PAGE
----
Griff and I hike up through an odd limber pine forest where the ground is virtually devoid of vegetation. Itís just soil. Odd. In the two draws we pass through, the aspen is thick and the understory is incredibly lush. Large snowbanks line the eastern slopes below the rim, and water trickles down generously into the aspen forests below. Aerial photographs show the effect quite clearly, with barren uplands all around, and patches of electric green in the draws below the rim. We fortuitously timed our arrival with peak serviceberry bloom, and patches of the hillsides were snowy white with their flowers.
We hiked up the first large hill to the north of the road. Near the top, the grass was cropped short by the wind, and the white rocks that covered the ground were spotted with bright orange lichens. We hiked west along the rim with the steep hundred-foot dropoff to the northeast and a gentle grassy slope to the southwest. The wind was present, but mercifully light. We reached a dirt two-track and followed it a ways. Presently we passed by a lone T-post hammered in the ground on the rim. A half mile on, we passed another lone t-post hammered in the ground. Iíll bet those t-posts grow into wind turbines in a year or two.
Despite their ďclean energyĒ image, which is well-deserved, wind turbines are not saintly. They may not emit CO2, but the landscape is irrevocably altered by their presence. Unlike a small natural gas well, which may be hardly noticeable if well-sited in a draw or swale, a 500-foot wind turbine that stands nearly twice as tall as the Statue of Liberty refuses to be incognito, especially when erected on treeless, windswept ridgelines. And painted bright white. With blinking lights day and night (thatís an FAA thing). Nope, you canít ignore an industrial wind turbine. Plus, each turbine must be maintained, and to do that there must be roads to every turbine. And, since they are both using and generating electricity, every turbine must be wired into the grid, usually by cables buried in the ground through great plastic conduits. Thereís a lot of disturbance that goes into installation of wind turbines, but once operational, the footprint is small, except perhaps for the roads. They say that only 2,000 acres of this massive area will be disturbed long-term but of course that depends on what you consider long term. Any disturbance in this cold high desert takes decades to recover. Two tracks established for uranium surveys in the Red Desert that were driven in the 60ís and not since are still plainly visible. Sagebrush takes dozens of years just to establish seedlings, and decades more to grow to maturity. So, perhaps in a century there will be only 2,000 acres disturbed, but for the lifetime of my children the area will have significantly greater surface impact. Aside from ground disturbance, thereís solid evidence that wind turbines are diabolical bird killers. The blades of the giant turbines seem to spin slowly, but the tips of those blades can reach speeds of 200 mph. Birds often canít dodge a truck running 65 mph on a highway, much less a giant blade swathing through the air at 200 mph. Estimates from dozens of scientists place the number of birds killed in flight by wind turbines in the millions, and thatís with a relatively small area of land area devoted to wind farms. Thereís also evidence they kill lots of bats. As if bats needed any more problems. So, while the turbines donít contribute substantively to climate change, they are not without environmental cost. Weighing all factors, though, I tend to still come down on the side of the wind turbines. I lament the loss of pristine skyline views in Wyoming, and the loss of so many birds and bats, but an alternative of runaway atmospheric temperatures from rapidly increasing atmospheric CO2 seems much worse.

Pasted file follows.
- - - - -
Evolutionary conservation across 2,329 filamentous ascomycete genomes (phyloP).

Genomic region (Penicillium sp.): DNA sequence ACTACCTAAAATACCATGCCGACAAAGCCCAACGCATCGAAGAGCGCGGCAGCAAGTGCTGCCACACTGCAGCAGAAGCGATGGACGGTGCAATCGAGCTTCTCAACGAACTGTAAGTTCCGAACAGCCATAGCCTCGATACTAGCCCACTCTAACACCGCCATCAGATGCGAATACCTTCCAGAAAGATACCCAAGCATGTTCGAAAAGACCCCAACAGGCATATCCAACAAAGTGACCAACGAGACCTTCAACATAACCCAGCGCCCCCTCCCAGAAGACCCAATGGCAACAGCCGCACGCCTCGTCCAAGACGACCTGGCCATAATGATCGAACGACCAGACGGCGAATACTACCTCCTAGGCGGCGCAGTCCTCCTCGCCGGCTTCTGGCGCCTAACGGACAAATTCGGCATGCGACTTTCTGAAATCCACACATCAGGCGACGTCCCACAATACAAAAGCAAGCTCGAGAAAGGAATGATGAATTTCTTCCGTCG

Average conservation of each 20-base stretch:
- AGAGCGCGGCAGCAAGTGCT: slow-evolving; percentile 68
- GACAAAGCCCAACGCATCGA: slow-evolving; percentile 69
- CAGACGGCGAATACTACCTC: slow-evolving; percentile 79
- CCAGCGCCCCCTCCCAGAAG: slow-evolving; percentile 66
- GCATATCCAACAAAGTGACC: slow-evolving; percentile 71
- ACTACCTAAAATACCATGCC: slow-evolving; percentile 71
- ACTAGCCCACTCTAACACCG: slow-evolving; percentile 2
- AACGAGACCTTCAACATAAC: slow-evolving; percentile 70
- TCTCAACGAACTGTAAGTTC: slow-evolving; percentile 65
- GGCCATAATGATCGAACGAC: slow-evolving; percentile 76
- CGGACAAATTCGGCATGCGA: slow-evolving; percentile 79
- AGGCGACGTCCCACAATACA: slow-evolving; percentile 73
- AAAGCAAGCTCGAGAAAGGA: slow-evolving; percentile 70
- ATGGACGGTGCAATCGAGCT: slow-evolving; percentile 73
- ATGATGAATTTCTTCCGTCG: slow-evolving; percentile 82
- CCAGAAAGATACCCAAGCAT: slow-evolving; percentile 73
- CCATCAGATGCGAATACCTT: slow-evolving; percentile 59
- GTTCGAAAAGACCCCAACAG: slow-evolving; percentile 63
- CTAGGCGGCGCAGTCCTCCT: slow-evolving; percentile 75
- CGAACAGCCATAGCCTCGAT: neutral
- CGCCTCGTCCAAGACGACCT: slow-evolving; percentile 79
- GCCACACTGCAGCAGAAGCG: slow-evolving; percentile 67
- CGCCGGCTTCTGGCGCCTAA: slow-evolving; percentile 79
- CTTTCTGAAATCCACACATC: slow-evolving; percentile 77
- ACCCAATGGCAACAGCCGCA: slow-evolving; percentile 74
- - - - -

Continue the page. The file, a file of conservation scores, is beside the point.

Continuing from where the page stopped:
Below the rim, a few limber pine speckled the eroding white slope. Lower down, aspen groves grew at steep outward angles, bent almost to the ground with annual snowpack. Further away from the slope, the aspen grew straight and tall, in wide groves that spanned the valleys. As the distance from the rim increased, the aspen groves tapered down to narrow Vís, then gave way to lower vegetation like willows and grass, finally fading into thin riparian ribbons that snaked out east between vast swells of dry grass and low-growing sagebrush. The topography creates the lush conditions that allow all those riparian species to flourish so well below the rim.